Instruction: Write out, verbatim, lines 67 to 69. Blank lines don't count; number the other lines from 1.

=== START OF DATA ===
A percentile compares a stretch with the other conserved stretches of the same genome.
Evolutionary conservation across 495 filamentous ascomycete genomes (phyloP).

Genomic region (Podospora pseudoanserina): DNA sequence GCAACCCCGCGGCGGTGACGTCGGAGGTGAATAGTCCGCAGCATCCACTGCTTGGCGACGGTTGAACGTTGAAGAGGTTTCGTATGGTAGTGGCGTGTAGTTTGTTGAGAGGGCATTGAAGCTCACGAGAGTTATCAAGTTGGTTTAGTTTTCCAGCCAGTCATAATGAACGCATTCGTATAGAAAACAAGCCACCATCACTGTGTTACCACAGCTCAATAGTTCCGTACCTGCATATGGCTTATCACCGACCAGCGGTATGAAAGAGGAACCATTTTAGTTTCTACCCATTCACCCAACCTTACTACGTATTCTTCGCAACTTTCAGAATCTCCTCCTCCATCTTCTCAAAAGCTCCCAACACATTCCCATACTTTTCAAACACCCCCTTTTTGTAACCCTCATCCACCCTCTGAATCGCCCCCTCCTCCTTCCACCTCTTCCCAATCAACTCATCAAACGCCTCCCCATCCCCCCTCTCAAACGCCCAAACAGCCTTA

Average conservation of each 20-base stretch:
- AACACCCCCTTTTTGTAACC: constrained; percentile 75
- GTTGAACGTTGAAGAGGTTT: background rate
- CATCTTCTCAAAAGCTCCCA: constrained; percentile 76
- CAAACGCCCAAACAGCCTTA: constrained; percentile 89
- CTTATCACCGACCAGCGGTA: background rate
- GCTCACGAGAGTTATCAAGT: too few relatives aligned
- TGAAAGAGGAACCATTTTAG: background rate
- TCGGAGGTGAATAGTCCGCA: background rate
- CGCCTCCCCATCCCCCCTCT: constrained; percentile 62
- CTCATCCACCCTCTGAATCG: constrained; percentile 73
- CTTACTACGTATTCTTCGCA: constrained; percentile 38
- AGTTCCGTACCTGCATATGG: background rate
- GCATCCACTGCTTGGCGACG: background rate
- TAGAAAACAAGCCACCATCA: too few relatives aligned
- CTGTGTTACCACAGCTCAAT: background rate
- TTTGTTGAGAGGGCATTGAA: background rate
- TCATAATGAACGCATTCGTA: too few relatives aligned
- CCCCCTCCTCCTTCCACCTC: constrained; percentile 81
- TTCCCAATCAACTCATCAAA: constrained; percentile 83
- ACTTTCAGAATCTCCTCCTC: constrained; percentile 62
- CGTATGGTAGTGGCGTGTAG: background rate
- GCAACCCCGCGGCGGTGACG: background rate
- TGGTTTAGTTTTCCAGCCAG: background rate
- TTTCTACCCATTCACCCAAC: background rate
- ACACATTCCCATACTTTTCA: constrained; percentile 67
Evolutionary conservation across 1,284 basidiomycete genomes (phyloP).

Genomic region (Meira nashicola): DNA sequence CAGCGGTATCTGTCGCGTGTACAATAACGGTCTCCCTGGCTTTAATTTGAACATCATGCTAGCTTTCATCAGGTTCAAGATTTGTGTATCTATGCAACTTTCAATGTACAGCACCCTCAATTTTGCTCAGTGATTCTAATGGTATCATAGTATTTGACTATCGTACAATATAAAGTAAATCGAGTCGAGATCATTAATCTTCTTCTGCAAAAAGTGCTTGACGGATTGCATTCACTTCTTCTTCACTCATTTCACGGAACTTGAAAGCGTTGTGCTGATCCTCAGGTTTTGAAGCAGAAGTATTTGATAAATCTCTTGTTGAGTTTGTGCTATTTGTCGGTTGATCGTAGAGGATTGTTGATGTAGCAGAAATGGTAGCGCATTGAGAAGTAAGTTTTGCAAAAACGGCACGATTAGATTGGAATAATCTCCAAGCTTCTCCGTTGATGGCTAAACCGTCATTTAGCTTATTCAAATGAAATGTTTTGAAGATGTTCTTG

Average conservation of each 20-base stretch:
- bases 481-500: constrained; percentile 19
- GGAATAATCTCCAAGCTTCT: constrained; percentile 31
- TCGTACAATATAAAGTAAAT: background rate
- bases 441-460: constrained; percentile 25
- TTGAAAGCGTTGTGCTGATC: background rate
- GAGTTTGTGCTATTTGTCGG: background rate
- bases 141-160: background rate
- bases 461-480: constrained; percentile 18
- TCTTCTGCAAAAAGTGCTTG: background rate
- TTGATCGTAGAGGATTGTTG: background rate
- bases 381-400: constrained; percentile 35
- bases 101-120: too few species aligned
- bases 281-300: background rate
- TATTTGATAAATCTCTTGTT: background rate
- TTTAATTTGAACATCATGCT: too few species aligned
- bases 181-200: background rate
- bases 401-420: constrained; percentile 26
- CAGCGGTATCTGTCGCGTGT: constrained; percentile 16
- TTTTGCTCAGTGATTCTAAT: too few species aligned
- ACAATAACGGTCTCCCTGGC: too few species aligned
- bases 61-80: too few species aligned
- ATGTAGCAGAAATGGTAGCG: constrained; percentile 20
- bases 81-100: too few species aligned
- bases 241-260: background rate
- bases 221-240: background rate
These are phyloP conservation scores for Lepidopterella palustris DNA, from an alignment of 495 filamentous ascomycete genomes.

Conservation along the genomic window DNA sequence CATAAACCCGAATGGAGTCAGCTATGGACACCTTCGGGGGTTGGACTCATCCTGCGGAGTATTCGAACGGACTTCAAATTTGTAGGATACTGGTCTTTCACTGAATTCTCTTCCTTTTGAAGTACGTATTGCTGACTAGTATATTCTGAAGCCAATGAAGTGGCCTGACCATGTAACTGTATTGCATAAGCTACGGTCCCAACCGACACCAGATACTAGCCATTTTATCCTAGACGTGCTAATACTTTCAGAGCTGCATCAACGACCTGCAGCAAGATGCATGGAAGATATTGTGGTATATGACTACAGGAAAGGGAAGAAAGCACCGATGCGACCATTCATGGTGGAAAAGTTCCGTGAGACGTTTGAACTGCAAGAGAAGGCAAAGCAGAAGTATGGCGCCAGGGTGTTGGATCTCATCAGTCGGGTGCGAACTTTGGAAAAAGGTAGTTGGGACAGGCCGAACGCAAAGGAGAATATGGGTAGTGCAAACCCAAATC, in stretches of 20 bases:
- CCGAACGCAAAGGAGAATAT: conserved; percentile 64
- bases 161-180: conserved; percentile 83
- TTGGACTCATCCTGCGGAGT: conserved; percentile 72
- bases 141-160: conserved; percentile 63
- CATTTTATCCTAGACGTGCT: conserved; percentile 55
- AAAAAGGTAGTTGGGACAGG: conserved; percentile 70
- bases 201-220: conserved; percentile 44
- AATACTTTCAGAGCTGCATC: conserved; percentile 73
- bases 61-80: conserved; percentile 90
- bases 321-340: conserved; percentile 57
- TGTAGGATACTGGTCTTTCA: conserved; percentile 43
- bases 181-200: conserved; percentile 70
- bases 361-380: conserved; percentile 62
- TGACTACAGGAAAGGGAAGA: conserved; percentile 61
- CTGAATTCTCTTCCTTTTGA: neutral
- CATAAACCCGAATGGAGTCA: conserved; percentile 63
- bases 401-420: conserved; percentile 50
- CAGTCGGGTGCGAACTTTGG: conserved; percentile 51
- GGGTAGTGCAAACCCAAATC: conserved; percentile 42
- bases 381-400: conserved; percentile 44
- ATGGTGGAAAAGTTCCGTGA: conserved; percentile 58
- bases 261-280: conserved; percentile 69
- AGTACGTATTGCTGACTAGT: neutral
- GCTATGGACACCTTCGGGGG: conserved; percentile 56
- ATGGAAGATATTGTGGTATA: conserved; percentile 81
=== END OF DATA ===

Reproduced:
- AATACTTTCAGAGCTGCATC: conserved; percentile 73
- bases 61-80: conserved; percentile 90
- bases 321-340: conserved; percentile 57